INDIANAPOLIS — Spring doesn't officially begin for a couple weeks yet, but Westsiders will need to get their green thumbs ready before then.
Chapel Rock Christian Church's non-profit group Go Love Indy will once again host the Westside Community Gardens on the site of the former Bridgeport Elementary School at 8650 W. Washington St. For $20, a resident gets a 20x30-foot plot in which to plant vegetables and whatever else. They can sign up at one of two meetings - 7 p.m. March 11 or 20 at Chapel Rock Christian Church, 2020 N. Girls School Road.
This is the third year for the community gardens. Go Love Indy, which performs various philanthropic projects, thought a community garden would be a nice addition to the area.
"Everyone's taken to the program really well," said Kelly Barber, who serves on the Westside Community Garden Council.
They started with about 24 plots and are now up to 40.
"It's almost doubled in size since it started," Barber said.
Every available plot gets booked as soon as they're available too. Barber says one will occasionally become available if someone can't tend it for whatever reason, but that's rare.
"Usually by the time it gets to planting, all the plots are spoken for," she said.
They get a variety of participants: single parents, families with young children, friends who go in on a plot together. Barber says there was an Indian family one year that planted some really exotic crops.
"That makes it fun, when you get to learn about new things," she said.
That's one aspect to the community garden - it's another way to socialize. And this group tends to become close over the course of the growing season.
"Anyone who's new is automatically taken in because it's a common interest," Barber said. "They're all there for the same reason. It's like a fellowship. People go from garden to garden to learn about new things and get tips."
That's helped Barber and her husband. They had never planted sweet potatoes before, so they bought a pot of seeds one year. They were going to plant it as is, but another gardener told them there were 30 plants in it and they needed separating.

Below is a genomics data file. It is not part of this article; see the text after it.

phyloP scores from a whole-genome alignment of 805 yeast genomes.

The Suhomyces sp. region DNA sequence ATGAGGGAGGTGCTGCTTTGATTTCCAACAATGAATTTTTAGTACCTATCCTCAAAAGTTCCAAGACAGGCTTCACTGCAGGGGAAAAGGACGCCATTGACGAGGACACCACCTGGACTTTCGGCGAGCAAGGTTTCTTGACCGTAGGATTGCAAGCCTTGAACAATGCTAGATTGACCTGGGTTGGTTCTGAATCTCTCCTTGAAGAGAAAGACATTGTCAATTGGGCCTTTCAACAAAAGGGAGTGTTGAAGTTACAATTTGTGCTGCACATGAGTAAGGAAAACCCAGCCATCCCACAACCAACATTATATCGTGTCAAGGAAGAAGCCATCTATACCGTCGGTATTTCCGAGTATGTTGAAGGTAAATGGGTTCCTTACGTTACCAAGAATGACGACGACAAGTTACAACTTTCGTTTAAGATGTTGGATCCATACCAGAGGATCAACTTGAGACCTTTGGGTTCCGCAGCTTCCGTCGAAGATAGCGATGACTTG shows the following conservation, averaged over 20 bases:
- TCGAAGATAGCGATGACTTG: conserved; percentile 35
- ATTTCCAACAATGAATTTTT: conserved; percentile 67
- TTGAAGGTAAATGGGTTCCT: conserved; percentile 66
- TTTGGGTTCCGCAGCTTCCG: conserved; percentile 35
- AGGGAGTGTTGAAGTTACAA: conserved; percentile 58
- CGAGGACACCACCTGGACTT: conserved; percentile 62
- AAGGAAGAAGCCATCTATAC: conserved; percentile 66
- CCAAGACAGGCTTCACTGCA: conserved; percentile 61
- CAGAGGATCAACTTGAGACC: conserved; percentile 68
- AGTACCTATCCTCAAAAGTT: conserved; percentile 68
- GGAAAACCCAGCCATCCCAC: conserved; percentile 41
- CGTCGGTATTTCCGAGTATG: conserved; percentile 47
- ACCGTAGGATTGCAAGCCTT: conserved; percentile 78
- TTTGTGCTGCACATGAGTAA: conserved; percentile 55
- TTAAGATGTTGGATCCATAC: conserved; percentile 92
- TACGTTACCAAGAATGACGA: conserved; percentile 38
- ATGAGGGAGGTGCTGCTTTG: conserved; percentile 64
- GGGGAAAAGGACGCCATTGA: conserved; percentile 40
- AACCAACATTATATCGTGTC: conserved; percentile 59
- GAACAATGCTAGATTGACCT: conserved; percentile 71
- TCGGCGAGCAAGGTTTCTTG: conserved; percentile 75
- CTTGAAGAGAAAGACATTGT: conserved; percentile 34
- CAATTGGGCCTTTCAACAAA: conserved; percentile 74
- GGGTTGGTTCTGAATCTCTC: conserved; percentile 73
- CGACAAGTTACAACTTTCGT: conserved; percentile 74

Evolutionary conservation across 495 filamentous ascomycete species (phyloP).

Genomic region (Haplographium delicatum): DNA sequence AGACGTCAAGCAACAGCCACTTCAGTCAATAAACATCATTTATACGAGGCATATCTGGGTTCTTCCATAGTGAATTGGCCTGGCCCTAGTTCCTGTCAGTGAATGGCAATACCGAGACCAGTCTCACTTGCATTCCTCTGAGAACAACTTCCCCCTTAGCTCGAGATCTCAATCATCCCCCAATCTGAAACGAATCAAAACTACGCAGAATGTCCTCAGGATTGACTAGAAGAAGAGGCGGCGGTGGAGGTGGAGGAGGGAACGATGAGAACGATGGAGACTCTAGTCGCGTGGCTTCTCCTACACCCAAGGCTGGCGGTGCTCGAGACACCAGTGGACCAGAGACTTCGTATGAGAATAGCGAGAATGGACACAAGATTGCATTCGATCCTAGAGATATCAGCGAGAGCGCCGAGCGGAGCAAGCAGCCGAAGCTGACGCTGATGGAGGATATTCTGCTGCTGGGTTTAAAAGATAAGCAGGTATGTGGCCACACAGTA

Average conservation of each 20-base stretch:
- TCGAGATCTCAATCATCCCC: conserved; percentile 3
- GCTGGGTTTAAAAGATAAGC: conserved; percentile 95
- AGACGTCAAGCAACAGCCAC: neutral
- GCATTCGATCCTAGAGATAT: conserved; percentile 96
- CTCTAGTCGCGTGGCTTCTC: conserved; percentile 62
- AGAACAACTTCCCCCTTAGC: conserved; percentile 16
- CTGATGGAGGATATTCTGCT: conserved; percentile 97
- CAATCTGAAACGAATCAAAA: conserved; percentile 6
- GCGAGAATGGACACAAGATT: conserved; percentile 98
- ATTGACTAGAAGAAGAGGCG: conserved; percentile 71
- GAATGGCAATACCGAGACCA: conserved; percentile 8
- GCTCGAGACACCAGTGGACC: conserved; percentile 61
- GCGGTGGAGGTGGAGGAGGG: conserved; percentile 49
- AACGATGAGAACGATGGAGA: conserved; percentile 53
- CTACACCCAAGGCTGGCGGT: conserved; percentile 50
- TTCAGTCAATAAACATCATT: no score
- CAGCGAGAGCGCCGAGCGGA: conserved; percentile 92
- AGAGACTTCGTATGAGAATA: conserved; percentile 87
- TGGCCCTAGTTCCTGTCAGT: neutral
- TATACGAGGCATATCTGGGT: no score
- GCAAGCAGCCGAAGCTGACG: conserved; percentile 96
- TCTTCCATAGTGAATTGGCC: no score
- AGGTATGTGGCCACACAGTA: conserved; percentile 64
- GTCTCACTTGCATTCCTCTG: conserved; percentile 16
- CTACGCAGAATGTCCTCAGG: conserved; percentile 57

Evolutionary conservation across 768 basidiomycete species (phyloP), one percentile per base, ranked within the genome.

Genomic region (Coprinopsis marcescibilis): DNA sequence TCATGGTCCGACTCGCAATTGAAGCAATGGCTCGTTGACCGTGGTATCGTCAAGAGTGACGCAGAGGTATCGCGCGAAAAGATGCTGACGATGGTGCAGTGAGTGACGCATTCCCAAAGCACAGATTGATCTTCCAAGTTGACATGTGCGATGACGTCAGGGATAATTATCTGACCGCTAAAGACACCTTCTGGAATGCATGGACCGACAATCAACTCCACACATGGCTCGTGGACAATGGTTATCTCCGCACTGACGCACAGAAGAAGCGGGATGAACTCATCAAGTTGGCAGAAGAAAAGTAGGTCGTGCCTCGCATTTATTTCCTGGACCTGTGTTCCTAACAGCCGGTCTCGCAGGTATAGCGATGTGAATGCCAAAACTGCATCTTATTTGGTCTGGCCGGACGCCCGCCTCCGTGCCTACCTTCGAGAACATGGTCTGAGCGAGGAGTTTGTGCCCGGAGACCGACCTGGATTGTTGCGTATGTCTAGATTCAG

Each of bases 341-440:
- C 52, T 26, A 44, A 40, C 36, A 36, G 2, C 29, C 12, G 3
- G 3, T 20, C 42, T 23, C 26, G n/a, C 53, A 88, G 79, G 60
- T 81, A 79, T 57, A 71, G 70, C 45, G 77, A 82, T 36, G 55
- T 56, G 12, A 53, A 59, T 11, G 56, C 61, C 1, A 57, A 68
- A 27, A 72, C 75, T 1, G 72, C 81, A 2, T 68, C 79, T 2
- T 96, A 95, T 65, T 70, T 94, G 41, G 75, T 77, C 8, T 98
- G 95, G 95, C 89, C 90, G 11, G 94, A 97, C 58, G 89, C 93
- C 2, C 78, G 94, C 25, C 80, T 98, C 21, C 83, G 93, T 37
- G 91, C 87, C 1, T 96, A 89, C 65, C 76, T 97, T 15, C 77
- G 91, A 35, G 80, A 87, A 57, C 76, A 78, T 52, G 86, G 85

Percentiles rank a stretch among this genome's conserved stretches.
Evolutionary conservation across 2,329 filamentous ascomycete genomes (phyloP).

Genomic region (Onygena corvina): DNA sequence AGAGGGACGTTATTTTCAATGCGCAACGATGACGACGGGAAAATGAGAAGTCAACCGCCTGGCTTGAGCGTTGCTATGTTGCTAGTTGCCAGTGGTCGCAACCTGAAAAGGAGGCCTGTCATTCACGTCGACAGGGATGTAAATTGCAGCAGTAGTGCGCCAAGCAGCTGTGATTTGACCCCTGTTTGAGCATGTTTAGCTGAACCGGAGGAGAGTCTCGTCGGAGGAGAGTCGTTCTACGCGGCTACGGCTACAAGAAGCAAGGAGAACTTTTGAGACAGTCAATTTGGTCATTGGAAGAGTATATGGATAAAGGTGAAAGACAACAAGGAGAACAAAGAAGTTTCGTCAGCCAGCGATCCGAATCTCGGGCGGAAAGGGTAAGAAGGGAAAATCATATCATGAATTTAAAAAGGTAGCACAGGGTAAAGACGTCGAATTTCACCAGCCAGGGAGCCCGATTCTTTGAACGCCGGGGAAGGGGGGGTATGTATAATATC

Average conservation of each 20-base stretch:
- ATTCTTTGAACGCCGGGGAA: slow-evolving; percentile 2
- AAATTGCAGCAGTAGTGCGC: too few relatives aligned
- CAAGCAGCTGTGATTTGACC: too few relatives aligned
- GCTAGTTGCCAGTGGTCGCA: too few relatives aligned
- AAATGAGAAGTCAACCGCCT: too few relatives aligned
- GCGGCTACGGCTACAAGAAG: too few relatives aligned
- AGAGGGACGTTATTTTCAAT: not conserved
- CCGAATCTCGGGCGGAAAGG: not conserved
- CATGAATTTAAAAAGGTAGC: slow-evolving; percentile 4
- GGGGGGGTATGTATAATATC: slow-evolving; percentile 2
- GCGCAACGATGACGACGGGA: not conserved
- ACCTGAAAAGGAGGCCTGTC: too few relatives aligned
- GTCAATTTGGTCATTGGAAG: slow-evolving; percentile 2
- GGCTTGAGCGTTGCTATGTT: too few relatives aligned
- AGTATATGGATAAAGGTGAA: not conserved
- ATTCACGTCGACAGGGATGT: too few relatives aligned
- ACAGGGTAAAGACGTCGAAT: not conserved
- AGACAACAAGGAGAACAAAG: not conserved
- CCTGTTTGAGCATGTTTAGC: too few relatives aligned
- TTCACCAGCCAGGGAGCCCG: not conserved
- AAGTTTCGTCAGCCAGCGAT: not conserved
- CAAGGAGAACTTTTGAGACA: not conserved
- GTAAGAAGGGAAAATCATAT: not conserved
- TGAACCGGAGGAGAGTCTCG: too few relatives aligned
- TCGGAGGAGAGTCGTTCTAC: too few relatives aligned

"We ended up with tons of sweet potatoes," Barber said. "We would've had a mess if we had planted them in one mound."
It's not uncommon for every gardener to have a surplus of produce at the end of the season. Much of that ends up being donated to local food pantries. It also allows participants to sample each other's bounties.
"If someone has something I haven't tried, they may let me try it," Barber said. "If I'm growing something that someone else hasn't tried, I'll let them try it."
They have had problems in the past where passersby took the "community" part of the garden too literally and helped themselves to some of the produce. Signs have since been posted. That doesn't stop animals from eating what they want however. Barber says it's not unusual to see deer tracks in your garden.
"I didn't know rabbits ate tomatoes, but apparently they do," she said.
While the community gardens attract those with green thumbs, there are other reasons why people enjoy growing their own food.
"The price of vegetables has gotten outrageous," Barber said. "With a little work on your own, you basically get free vegetables this way."
Plus, it's a peaceful hobby. While Barber likes the social aspects, she will also tend her plot when no one else is there.
"I can get some sun and reflect on what's going on in my life - just spend some quiet time," she said. "It's a relaxing hobby. There is some hard work, but with a lot of reward."
New sections have been plowed at the site each year. Barber thinks if the whole property isn't used this year, it will be in 2014.
"It's close to maxing out," she said.